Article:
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5 SIMPLE STEPS FOR SETTING & SMASHING YOUR CYCLING GOALS

Posted on August 01 2018

1. Why are you setting the goal?

Your ‘why’ is your motivation. It’s not only going to help you identify your goal but also keep you motivated when the going gets tough.

Are you training because you love it? Because you want to lose weight? Because you want to get a sub-30min 5k? Do you know your ‘why’?

Behind every goal is a reason why. It's the thing that's going to keep you going when training is hard, when the weather is bad, when your bed feels too comfortable or the sofa seems irresistible.

Ultimately you need to do it for YOU and nobody else!

Identify the why, and you've found the thing that's going to drive you towards achieving your goal. There are also all sorts of reasons and benefits to setting yourself goals.

2. Set a specific goal.

You may start off with a general ambition, such as ‘get fitter’ or ‘get better at riding’ for example, so then it's worth spending some time turning that ambition into something specific and measurable.

For example, rather than just say ‘get fitter’, set yourself goal to target, such as to be able to ride at 14mph consistently on the road bike or be able to ride for two hours at a time three days a week or feel confident to race X enduro event.

It doesn't have to be time or speed, skills based goals also work well, as do lifestyle goals. If you're feeling stressed at work, for example, your goal could be as simple as riding for fun with a friend once a week.

The goal gives you an end-point to aim at, and from there you can work out how you're going to get there in the time you have available — AKA a plan.

3. Set a realistic plan.

Planning for an event is all about understanding two things: what does the event [or goal] require physically and where am I in relation to these requirements.

You then have from now until the event to close that gap. The gap might be in endurance, upper body strength or sprint power. It may even be that improving your skills will make the biggest difference. Whatever it is, break down the time from now to the event to systematically develop your fitness until it meets the demands of your event or goal.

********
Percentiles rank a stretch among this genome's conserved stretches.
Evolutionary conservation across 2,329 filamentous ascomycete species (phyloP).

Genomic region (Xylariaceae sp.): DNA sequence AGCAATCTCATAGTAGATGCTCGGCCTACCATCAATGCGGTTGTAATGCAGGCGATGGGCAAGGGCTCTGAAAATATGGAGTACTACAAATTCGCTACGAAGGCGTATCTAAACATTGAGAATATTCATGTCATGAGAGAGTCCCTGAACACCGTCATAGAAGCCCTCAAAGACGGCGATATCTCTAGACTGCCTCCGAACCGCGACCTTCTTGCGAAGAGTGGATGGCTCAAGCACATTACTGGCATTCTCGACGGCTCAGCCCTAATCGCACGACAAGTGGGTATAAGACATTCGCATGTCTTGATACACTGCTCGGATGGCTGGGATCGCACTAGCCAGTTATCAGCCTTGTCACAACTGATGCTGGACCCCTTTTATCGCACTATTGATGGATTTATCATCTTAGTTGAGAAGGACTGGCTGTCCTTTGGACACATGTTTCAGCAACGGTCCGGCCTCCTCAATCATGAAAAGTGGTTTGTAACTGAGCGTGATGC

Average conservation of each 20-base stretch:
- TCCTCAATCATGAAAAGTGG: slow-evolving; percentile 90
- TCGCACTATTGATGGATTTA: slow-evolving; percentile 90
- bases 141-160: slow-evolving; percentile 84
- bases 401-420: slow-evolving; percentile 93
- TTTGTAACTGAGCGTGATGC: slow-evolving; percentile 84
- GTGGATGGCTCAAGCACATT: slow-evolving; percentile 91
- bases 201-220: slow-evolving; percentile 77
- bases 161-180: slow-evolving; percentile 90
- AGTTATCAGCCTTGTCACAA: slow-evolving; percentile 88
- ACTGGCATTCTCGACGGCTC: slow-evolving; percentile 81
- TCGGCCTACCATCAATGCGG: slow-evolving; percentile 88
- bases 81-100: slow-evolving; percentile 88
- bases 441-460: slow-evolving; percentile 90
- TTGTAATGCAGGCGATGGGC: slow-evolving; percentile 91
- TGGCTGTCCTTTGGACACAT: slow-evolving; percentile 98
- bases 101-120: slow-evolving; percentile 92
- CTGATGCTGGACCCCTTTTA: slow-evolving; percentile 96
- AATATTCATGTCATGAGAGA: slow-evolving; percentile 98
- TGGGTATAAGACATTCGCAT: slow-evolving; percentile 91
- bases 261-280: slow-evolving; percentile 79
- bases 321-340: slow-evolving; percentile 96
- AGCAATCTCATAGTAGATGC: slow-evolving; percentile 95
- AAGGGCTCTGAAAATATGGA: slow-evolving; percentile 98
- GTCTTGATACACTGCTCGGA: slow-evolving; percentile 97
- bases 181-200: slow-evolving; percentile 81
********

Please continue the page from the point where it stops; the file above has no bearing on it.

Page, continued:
A realistic plan will incorporate your goal (e.g. target speed or time), the type of training you have to do, and how much time you have available. It's important to be honest with yourself about what's going to be achievable in the time you have, taking into account your other commitments.

You'll need to balance how much training you can do, without over training, with consideration for family time, work, friends etc. Some of these may need to be cut back while you're training, others can't be and you'll need to plan your training around them.

Work backwards from your goal, and give yourself milestones or smaller goals along the way so you'll be able to track your progress and monitor how you're doing.

Having a plan is also a great way of keeping you on track. Training for your goal without a plan of how to do it is an easy way to lose your motivation.

4. Keep track of your progress.

If you want to make sure you're progressing on schedule, then as part of your plan you'll need to track your progress. This is also a great idea if you've got a big goal you're working towards.

Your goal may seem out of reach or unachievable at first, but if you break it down into its parts and into a series of smaller goals it becomes a lot more realistic.

The quickest way to give up and lose motivation is when you feel like you're not getting anywhere, keeping track of your performance and celebrating the smaller improvements you make along the way.

Time your runs, keep track of your heart rate, keep note of the weights you are lifting, take measurements — whatever it is that suits the goal, track the progress and celebrate it!

Once you've achieved your goal, bask in that feeling of a job well done

A big reason to keep track of your progress is also for confidence and peace of mind. Yes, it's exciting to put a big goal in place, but without little goals it becomes easy to have freakouts as to whether you'll actually be able to reach that ultimate goal.

5. Remember you're doing it. YOU!!

It's all to easy to compare yourself to other people, whether it's those who are faster than you in races, more skilled than you in mountain biking, or those who seem to be putting in all the hours through the lens of social media.

This can make you feel disheartened and demotivated, and this is when you've got to go back to the 'why', and remember that this is something you're doing for yourself.

Ultimately you need to do it for YOU and nobody else!

Remind yourself everyday how much you want it, and why you want it, and how it will make you feel when you achieve it! And the power of visualisation is a strong one when it comes to smashing goals. At the same time, enjoy the journey!

Once you've achieved your goal, bask in that feeling of a job well done, and you might even find you exceed your expectations.

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